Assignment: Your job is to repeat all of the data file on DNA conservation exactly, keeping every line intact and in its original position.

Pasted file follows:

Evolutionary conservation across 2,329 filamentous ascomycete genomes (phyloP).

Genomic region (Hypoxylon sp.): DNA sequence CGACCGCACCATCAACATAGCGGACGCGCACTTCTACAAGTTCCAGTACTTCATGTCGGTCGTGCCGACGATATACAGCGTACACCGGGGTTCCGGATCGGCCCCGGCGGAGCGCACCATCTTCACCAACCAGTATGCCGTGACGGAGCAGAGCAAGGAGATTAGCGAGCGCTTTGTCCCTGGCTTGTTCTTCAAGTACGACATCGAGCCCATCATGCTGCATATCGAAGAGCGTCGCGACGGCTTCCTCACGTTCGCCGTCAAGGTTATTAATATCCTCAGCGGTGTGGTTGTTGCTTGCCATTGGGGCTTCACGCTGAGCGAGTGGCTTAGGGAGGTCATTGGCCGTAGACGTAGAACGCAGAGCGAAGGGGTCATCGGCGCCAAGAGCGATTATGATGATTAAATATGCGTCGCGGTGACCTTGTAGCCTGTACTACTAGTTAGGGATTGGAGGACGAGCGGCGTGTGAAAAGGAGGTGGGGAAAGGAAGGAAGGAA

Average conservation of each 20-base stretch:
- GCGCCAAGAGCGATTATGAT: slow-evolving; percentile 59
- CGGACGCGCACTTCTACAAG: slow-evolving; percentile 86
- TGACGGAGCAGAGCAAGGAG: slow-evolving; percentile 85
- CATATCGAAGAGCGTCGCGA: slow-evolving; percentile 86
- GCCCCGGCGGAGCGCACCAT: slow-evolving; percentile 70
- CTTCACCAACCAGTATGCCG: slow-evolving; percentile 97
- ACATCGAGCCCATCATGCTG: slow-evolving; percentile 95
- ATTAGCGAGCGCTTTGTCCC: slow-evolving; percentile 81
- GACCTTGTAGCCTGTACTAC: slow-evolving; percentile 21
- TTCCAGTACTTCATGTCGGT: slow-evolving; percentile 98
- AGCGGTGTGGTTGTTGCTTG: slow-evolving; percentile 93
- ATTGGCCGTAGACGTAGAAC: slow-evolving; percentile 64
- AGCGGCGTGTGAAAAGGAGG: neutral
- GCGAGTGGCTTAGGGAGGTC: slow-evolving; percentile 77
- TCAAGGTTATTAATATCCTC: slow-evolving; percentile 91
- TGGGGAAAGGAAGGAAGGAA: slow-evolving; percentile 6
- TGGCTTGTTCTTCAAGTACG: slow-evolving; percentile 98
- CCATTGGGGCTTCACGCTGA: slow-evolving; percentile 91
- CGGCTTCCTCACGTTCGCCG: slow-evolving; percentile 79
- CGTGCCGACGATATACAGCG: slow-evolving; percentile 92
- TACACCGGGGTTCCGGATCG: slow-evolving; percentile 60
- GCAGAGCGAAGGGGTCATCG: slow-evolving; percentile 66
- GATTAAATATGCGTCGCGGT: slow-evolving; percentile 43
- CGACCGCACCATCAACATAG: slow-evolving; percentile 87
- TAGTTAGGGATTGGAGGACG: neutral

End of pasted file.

Evolutionary conservation across 2,329 filamentous ascomycete genomes (phyloP).

Genomic region (Hypoxylon sp.): DNA sequence CGACCGCACCATCAACATAGCGGACGCGCACTTCTACAAGTTCCAGTACTTCATGTCGGTCGTGCCGACGATATACAGCGTACACCGGGGTTCCGGATCGGCCCCGGCGGAGCGCACCATCTTCACCAACCAGTATGCCGTGACGGAGCAGAGCAAGGAGATTAGCGAGCGCTTTGTCCCTGGCTTGTTCTTCAAGTACGACATCGAGCCCATCATGCTGCATATCGAAGAGCGTCGCGACGGCTTCCTCACGTTCGCCGTCAAGGTTATTAATATCCTCAGCGGTGTGGTTGTTGCTTGCCATTGGGGCTTCACGCTGAGCGAGTGGCTTAGGGAGGTCATTGGCCGTAGACGTAGAACGCAGAGCGAAGGGGTCATCGGCGCCAAGAGCGATTATGATGATTAAATATGCGTCGCGGTGACCTTGTAGCCTGTACTACTAGTTAGGGATTGGAGGACGAGCGGCGTGTGAAAAGGAGGTGGGGAAAGGAAGGAAGGAA

Average conservation of each 20-base stretch:
- GCGCCAAGAGCGATTATGAT: slow-evolving; percentile 59
- CGGACGCGCACTTCTACAAG: slow-evolving; percentile 86
- TGACGGAGCAGAGCAAGGAG: slow-evolving; percentile 85
- CATATCGAAGAGCGTCGCGA: slow-evolving; percentile 86
- GCCCCGGCGGAGCGCACCAT: slow-evolving; percentile 70
- CTTCACCAACCAGTATGCCG: slow-evolving; percentile 97
- ACATCGAGCCCATCATGCTG: slow-evolving; percentile 95
- ATTAGCGAGCGCTTTGTCCC: slow-evolving; percentile 81
- GACCTTGTAGCCTGTACTAC: slow-evolving; percentile 21
- TTCCAGTACTTCATGTCGGT: slow-evolving; percentile 98
- AGCGGTGTGGTTGTTGCTTG: slow-evolving; percentile 93
- ATTGGCCGTAGACGTAGAAC: slow-evolving; percentile 64
- AGCGGCGTGTGAAAAGGAGG: neutral
- GCGAGTGGCTTAGGGAGGTC: slow-evolving; percentile 77
- TCAAGGTTATTAATATCCTC: slow-evolving; percentile 91
- TGGGGAAAGGAAGGAAGGAA: slow-evolving; percentile 6
- TGGCTTGTTCTTCAAGTACG: slow-evolving; percentile 98
- CCATTGGGGCTTCACGCTGA: slow-evolving; percentile 91
- CGGCTTCCTCACGTTCGCCG: slow-evolving; percentile 79
- CGTGCCGACGATATACAGCG: slow-evolving; percentile 92
- TACACCGGGGTTCCGGATCG: slow-evolving; percentile 60
- GCAGAGCGAAGGGGTCATCG: slow-evolving; percentile 66
- GATTAAATATGCGTCGCGGT: slow-evolving; percentile 43
- CGACCGCACCATCAACATAG: slow-evolving; percentile 87
- TAGTTAGGGATTGGAGGACG: neutral